Our Supreme Court decided Ross, 637 S.W.2d 11, one year prior to the adoption of comparative fault in Missouri. Plaintiff contends the finding in Ross that assumption of risk can be a defense to a claim of reckless conduct is therefore no longer controlling. Plaintiff alleges a party may only raise assumption of risk as a factor to be weighed by the jury in assessing fault, and not as a complete bar to recovery.
The authority to abolish assumption of risk as an affirmative defense to a charge of reckless conduct does not rest with this court. Our Supreme Court's affirmation in Ross, 637 S.W.2d 11, of assumption of risk as a defense in actions for injuries sustained in athletic competition is still controlling upon this court. See Bogart v. Jack, 727 S.W.2d 447, 449-50 (Mo. App.1987). Accordingly, we conclude that assumption of risk continues as an affirmative defense to a charge of reckless conduct during athletic competition.
Although our Supreme Court has not specifically held that assumption of risk remains a viable defense, we believe there are indications that the Supreme Court did not intend to abolish assumption of risk as a defense in Missouri by adopting comparative fault. In Gustafson, 661 S.W.2d 11, the Supreme Court stated that, in adopting comparative fault, it had supplanted the doctrines of contributory negligence, last clear chance, and humanitarian negligence. Gustafson, 661 S.W.2d at 16. The court did not, however, abolish the doctrine of assumption of risk. Id. Nor has our Supreme Court eliminated assumption of risk as an affirmative defense under Rule 55.08.
Several comparative fault jurisdictions have continued to apply assumption of risk as a defense in actions for injuries sustained while participating in athletic competition. See, e.g., Knight v. Jewett, 3 Cal.4th 296, 11 Cal.Rptr.2d 2, 834 P.2d 696
Prosser and Keeton divide assumption of risk into "express" assumption of risk and three forms of "implied" assumption of risk, "primary", "secondary", and "unreasonable." Prosser & Keeton, Torts, § 68, at 480-98 (5th ed. 1984). "Express" assumption of risk occurs when plaintiff and defendant agree, in advance, that defendant owes no legal duty to plaintiff. Prosser & Keeton, Torts, § 68, at 482-84 (5th ed. 1984). Under the implied form of assumption of risk, plaintiff's voluntary willingness to assume a known risk is viewed as a consent by plaintiff to the danger, which relieves defendant of a legal duty. Prosser & Keeton, Torts, § 68, at 484-86 (5th ed. 1984). Several courts have recognized this classification scheme. See, e.g., Knight, 11 Cal.Rptr.2d 2, 834 P.2d 696; Turcotte, 510 N.Y.S.2d 49, 502 N.E.2d 964; Ridge, 713 P.2d 1131. See also Annotation, Effect of Adoption of Comparative Negligence Rules on Assumption of Risk, 16 A.L.R. 4th 700, 704 (1982). Prosser and Keeton argue that "express" and "primary" assumption of risk should logically continue to act as an absolute bar to recovery after the adoption of comparative fault because they involve an express or implied "choice by plaintiff to relieve the defendant of [his or her] legal duty." Prosser & Keeton, Torts, § 68, at 496 (5th ed. 1984).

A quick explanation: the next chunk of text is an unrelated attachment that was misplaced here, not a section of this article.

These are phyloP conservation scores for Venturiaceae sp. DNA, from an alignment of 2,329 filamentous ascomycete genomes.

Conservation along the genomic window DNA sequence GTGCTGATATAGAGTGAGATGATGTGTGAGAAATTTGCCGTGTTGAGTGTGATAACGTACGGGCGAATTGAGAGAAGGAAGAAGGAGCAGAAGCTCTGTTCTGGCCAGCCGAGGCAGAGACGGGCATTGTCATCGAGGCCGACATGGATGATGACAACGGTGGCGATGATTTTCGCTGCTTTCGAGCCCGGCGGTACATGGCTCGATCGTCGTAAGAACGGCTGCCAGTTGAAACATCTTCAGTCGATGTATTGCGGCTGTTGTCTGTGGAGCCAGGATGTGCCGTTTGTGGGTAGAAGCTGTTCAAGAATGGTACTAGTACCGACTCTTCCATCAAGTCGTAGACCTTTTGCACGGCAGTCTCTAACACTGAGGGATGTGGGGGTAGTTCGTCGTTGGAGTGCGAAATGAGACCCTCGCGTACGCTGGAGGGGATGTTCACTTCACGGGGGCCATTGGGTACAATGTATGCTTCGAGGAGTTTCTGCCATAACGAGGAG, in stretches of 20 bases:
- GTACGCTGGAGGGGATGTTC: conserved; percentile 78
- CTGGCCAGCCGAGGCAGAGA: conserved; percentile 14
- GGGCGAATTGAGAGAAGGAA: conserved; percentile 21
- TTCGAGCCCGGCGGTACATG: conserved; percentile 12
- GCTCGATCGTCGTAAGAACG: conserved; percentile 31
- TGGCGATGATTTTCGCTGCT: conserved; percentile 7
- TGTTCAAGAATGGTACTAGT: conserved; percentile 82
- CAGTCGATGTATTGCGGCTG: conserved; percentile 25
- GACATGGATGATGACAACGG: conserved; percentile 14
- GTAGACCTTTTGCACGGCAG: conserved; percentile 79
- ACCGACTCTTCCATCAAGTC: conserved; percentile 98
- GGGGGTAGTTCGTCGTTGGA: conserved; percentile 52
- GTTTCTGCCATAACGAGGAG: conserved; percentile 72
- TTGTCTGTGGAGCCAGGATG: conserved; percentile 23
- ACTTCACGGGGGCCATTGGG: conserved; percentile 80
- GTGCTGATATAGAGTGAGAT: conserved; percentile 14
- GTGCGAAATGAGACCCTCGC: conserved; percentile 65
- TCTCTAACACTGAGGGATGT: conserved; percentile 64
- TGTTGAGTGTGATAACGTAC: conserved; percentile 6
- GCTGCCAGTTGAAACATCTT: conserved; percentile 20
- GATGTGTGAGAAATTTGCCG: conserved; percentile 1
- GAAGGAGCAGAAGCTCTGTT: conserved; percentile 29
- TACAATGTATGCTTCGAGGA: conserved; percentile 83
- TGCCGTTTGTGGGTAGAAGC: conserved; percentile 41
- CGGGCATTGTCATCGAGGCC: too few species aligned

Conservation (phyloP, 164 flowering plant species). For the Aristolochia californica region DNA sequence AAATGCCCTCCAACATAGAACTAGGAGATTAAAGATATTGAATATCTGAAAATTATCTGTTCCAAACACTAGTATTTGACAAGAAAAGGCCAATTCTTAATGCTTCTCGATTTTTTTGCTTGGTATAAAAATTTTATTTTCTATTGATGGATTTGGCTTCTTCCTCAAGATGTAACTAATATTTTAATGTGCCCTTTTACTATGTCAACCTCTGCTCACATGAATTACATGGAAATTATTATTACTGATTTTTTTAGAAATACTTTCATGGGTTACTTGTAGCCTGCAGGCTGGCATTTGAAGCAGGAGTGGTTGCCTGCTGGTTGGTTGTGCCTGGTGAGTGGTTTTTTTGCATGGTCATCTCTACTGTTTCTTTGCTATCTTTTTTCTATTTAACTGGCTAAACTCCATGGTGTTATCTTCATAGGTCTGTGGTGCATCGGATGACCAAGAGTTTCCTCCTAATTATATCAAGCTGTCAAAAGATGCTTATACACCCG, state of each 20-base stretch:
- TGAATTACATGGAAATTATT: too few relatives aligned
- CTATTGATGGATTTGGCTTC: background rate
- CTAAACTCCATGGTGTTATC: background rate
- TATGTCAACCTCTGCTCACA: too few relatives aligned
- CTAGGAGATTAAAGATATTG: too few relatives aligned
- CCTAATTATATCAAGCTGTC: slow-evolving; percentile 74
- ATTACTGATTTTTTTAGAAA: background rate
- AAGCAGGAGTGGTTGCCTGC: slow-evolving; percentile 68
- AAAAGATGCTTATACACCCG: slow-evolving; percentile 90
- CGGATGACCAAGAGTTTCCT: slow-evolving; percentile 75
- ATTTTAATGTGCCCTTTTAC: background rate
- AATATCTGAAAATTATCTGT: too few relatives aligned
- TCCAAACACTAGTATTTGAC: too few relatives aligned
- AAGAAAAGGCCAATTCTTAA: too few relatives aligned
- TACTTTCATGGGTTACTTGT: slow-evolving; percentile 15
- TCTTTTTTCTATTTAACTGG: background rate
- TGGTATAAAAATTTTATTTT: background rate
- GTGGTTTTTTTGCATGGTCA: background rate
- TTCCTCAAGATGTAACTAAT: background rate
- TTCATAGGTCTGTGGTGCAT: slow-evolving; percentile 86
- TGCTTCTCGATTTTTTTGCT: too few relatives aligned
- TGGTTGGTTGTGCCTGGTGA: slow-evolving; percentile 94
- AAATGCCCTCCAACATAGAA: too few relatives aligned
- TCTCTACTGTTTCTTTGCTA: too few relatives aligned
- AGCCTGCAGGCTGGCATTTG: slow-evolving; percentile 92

Assumption of risk as applied to athletic competition generally involves "primary" assumption of risk. Turcotte, 510 N.Y.S.2d at 53, 502 N.E.2d at 968. Primary assumption of risk is utilized in situations where a plaintiff has assumed known risks inherent to a particular situation or activity. Duffy, 90 Ill.Dec. at 241, 481 N.E.2d at 1041. The assumed risks in such activities are not those created by a defendant's negligence but rather by the nature of the activity itself. Id. A defendant's duty in such situations is to make the conditions as safe as they appear to be. Turcotte, 510 N.Y.S.2d at 53, 502 N.E.2d at 968. If the risks of the activity are perfectly obvious or fully comprehended, plaintiff has consented to them and defendant has performed his or her duty. Id. (citing Prosser & Keeton, Torts, § 68 (5th ed. 1984)). Plaintiff's consent is implied from the act of electing to participate in the activity. Id. See also Knight, 11 Cal. Rptr.2d at 10, 834 P.2d at 704. In such situations, assumption of risk is not actually an absolute defense but a measure of a defendant's duty of care; therefore, it survives the doctrine of comparative fault.
Certain risks or dangers are inherent in athletic competition. As previously indicated, under Missouri law, a defendant is liable for a plaintiff's injury sustained during athletic competition only if the defendant acted recklessly. Ross, 637 S.W.2d at 14. Therefore, persons participating in sports may be held to have consented, by their participation, to those injuries which are reasonably foreseeable consequences of participating in the competition. Turcotte, 510 N.Y.S.2d at 53, 502 N.E.2d at 968.
Whether plaintiff assumed the risk of the collision with defendant at home plate was a proper determination for the
This case falls within the "primary" assumption of risk doctrine. Accordingly, the trial court did not err in submitting the assumption of risk instruction to the jury.
The judgment of the trial court is affirmed.
CRIST and REINHARD, JJ., concur.